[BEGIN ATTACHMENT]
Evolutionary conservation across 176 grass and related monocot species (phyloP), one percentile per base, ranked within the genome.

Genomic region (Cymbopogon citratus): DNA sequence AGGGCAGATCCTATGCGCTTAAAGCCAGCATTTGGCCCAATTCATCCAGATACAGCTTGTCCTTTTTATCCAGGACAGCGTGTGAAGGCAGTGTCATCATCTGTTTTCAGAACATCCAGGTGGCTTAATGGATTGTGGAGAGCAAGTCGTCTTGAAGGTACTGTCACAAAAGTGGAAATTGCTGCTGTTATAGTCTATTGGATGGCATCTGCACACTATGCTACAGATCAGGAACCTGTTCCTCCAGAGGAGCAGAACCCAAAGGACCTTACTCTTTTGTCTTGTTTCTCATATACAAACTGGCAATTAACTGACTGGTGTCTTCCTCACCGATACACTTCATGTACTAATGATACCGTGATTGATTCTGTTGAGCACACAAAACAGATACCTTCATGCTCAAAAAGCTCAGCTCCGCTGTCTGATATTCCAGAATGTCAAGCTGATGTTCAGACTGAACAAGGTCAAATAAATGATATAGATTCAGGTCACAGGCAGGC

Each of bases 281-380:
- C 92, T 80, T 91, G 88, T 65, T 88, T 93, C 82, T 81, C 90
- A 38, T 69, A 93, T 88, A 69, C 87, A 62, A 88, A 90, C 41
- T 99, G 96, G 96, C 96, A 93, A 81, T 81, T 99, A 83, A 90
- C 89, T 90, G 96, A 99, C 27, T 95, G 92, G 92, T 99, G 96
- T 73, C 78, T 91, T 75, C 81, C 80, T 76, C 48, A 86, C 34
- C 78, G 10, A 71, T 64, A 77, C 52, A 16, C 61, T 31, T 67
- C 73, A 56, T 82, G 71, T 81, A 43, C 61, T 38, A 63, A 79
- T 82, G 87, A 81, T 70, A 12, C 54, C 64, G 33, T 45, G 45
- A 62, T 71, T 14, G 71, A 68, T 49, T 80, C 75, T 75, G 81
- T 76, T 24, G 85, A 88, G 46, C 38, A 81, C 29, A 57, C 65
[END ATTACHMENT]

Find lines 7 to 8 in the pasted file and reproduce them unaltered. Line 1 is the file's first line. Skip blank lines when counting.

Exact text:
- C 89, T 90, G 96, A 99, C 27, T 95, G 92, G 92, T 99, G 96
- T 73, C 78, T 91, T 75, C 81, C 80, T 76, C 48, A 86, C 34